Yup, there he is above — director Orson Welles alighting in Spain to attend to the shooting of Mr. Arkadin.

When this photo was taken, Welles was deep into his gypsy foreign period, acting in a picture in one European capitol, and then flying off to another to continue piecing together the filming of his personal projects.

One result of all this was 1955’s Mr. Arkadin (aka Confidential Report), a vastly entertaining mess of a movie about a corrupt international business mogul who kills in order to keep his beloved daughter ignorant of his criminal past.

Welles directed the picture, wrote both the story and screenplay and plays the title role in some of the worst makeup ever devised for a major star.

Some critics and film scholars compare Mr. Arkadin to Citizen Kane.  The parallels with (‘Kane’) are so obvious as to make them seem intended, writes biographer Simon Callow in his excellent new book, Orson Welles: One Man Band.

Both films begin at the end of the story, both are investigations into the life of a magnate, both have flashback structures. But the qualitative similarities stop right there. Most critics and scholars consign Mr. Arkadin to Welles’ film maudit (cursed film) category.  A few are blunt enough to say the movie stinks.

Thankfully, Callow is not one of them. He devotes a full chapter in his book — the third in a Welles biographical trilogy — to Mr. Arkadin, one of Frank’s personal all-time favorites. Here’s why the movie is certainly worth at least a close look:

1) The cast is superb, a litany of some of Europe’s finest screen actors including Michael Redgrave, Akim Tamiroff, Mischa Auer, Katina Paxinou, Gregoire Aslan, Peter Van Eyck and Susxanne Flon.  Each performer was encouraged by Welles to create singular characters in their abbreviated roles, and they deliver in spades. Paxinou and Redgrave are especially memorable.

2) Welles’ performance, despite the makeup (movable beard and hairpiece) is somewhat clinical but still masterful. He conveys the title character’s roaringly seductive evil with conviction.

3) Although there are occasional lapses in plot continuity, director Welles put together a suspenseful story that wastes little time in the telling.  Welles believed in tight editing, and it shows nicely here. A pleasant advantage is that the picture was filmed for the most part in Madrid, Paris and Munich, giving it an international gloss; Europe in the 1950’s.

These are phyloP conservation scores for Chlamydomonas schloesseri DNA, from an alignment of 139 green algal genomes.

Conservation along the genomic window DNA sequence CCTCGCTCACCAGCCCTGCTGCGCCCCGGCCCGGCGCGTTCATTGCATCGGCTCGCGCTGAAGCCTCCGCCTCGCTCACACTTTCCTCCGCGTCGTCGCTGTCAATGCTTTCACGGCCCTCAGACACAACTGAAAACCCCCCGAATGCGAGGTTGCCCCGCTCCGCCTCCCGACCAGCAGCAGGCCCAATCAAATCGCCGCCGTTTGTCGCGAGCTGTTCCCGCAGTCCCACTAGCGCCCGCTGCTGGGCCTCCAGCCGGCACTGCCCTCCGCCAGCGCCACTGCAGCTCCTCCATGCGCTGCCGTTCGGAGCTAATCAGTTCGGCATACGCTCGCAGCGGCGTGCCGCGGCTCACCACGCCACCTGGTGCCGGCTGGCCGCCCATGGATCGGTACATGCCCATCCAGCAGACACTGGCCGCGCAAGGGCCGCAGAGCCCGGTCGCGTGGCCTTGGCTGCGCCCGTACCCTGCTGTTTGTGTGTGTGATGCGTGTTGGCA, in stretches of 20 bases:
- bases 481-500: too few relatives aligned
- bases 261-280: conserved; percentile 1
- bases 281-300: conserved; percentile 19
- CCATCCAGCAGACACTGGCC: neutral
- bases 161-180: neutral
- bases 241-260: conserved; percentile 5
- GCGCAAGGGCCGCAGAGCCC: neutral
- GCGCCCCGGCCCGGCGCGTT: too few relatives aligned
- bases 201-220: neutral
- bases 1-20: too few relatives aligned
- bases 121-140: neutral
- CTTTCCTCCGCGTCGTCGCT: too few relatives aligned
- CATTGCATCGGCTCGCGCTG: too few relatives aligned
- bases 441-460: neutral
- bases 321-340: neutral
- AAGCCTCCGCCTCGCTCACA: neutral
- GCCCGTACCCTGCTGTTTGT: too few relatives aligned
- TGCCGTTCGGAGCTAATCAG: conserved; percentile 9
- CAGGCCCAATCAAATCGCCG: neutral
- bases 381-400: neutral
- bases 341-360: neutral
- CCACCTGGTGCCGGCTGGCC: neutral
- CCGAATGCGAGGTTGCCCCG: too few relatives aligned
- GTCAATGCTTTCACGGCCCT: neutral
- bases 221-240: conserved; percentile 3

4) Mr Arkadin has a superb musical score by Paul Misraki, the regular composer  for French director Jean Renoir’s movies.  Callow praises the composer’s score for its “swirling glissandi and international flavour.” In any case, the music greatly enhances the action.

5) Although the performers in the key roles in Mr. Arkadin are often faulted, they have a certain charm.  Welles’ cast his wife, Paola Mori, in the part of the business magnate’s daughter while the role of  narrator/investigator Guy Van Stratten went to Robert Arden, a largely unknown American actor who performed in stage productions in London.

Both can generously be described as workmanlike. Putting a brief (she worked on the movie for a total of 10 days) but thoroughly engaging turn as a striptease dancer is Patrica Medina, who beautifully looks and acts the part.

In short, listen to Callow, and ignore the critics who dismiss Mr. Arkadin as a minor work. Better yet, get a hold of the Criterion Collection’s three-disc edition, The Complete Mr. Arkadin, and judge for yourself.

WHO IS THAT MYSTERY MAN? In yesterday’s blog, we asked you to identify the man pictured to the left of Joan Crawford and our man Donald Gordon.  If you said “Phillip Terry,” we’d say you are — absolutely right.

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